The problem with a lot of really funny books is that they don't portray a version of life that is particularly realistic. Sure, they might be hilarious - but it's not as if one reads them thinking "oh man, that is just SO true" or "wow, did this author actually get inside my brain?"
How fabulous, then, to read a book that is not only extremely funny but is actually strangely close to matching my memories of junior high school, which was populated by more intensely strange and nerdy children than you would believe. In 1978, it was a brand new magnet school called the Center for Enriched Studies (now quite renowned and difficult to get into), and somehow it attracted ueber-dorky kids of all ethnicities (or rather, it attracted their parents). We didn't have our own campus, and therefore we spent the first three years on three different campuses (the first year, our classes were held on the grounds of the gorgeous Wilshire Boulevard Temple). We had no gym, no lockers, no cafeteria - but the classes were challenging and the teachers were first-rate. It was a nerd breeding ground.
What does this have to do with Origami Yoda? Everything! I knew kids just like Tommy, Harvey, Kellen, and especially Dwight. And you know, they were FUNNY. Yes, they goofed around and acted like fools - but they also did Yoda imitations, Monty Python imitations, were always ready with wisecracks and one-liners, and could be really hilarious. That's what this book reminded me of - hanging out and kidding around with the dorky guys at school (because the cool, good-looking guys were way out of my league, and anyway they didn't seem very nice OR funny).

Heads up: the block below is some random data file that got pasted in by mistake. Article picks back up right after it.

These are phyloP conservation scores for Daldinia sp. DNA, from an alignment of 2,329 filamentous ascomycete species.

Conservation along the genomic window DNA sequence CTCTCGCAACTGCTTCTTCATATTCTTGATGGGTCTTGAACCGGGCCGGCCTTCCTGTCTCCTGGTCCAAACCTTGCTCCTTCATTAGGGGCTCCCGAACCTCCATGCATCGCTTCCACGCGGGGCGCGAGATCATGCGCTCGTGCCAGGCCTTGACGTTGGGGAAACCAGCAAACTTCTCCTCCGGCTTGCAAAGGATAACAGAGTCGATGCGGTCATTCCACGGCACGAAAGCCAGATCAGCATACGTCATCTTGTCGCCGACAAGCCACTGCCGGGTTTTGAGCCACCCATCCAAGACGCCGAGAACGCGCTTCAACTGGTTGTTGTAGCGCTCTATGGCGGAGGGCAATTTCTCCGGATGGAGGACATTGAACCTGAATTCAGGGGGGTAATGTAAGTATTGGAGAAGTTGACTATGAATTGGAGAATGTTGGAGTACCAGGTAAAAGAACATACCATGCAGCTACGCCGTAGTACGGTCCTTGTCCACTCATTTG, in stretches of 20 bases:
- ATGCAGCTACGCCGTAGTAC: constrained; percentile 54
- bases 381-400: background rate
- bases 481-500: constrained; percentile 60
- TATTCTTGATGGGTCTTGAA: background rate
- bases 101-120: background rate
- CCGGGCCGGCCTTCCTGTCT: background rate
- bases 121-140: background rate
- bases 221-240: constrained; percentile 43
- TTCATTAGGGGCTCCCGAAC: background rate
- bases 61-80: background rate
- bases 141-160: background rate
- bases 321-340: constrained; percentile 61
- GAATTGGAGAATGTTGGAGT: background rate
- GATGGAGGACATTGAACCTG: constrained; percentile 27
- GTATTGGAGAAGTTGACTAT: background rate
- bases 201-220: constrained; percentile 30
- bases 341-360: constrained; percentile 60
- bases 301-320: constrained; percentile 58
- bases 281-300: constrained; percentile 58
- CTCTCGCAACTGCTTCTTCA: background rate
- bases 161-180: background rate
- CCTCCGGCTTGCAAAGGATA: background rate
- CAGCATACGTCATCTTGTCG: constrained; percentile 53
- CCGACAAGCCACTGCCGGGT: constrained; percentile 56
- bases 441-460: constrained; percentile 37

Plot in a nutshell: Dwight, Inexplicably Weird Boy Extraordinaire, makes an origami Yoda, puts it on his finger, and gives advice and/or predicts the future. Strangely, the advice is often wise and has good results, leading Tommy and many other 6th-graders to wonder if the origami Yoda could be really channeling Yoda or another wise spirit. After all, Dwight is just too weird to come up with that stuff. Tommy and other kids take turns telling Yoda anecdotes, while sceptical Harvey weighs in with dissenting opinions.
These kids talk, bicker, and obsess just like those Center for Enriched Studies dorks of yore. All dialogue is startlingly authentic, as is the humor. Does the fact that I still find Yoda imitations funny mean that my sense of humor has never progressed beyond middle school? (I have driven my children crazy with this Yoda admonition - "No. Try not. Do... or do not. There is no try.") The illustrations are likewise very middle school-esque.
Best of all, there are some lessons learned, both of the small and inconsequential variety and the poignant sort. Dwight, of course, is the true hero of this tale. He remains an enigma, but as kids learn to look beyond the Yoda on his finger and really see him, they begin to understand what a complex and fascinating (if utterly unpredictible and still bizarre) person he is.
Highly recommended for everyone ages 9 and up. Read this you must.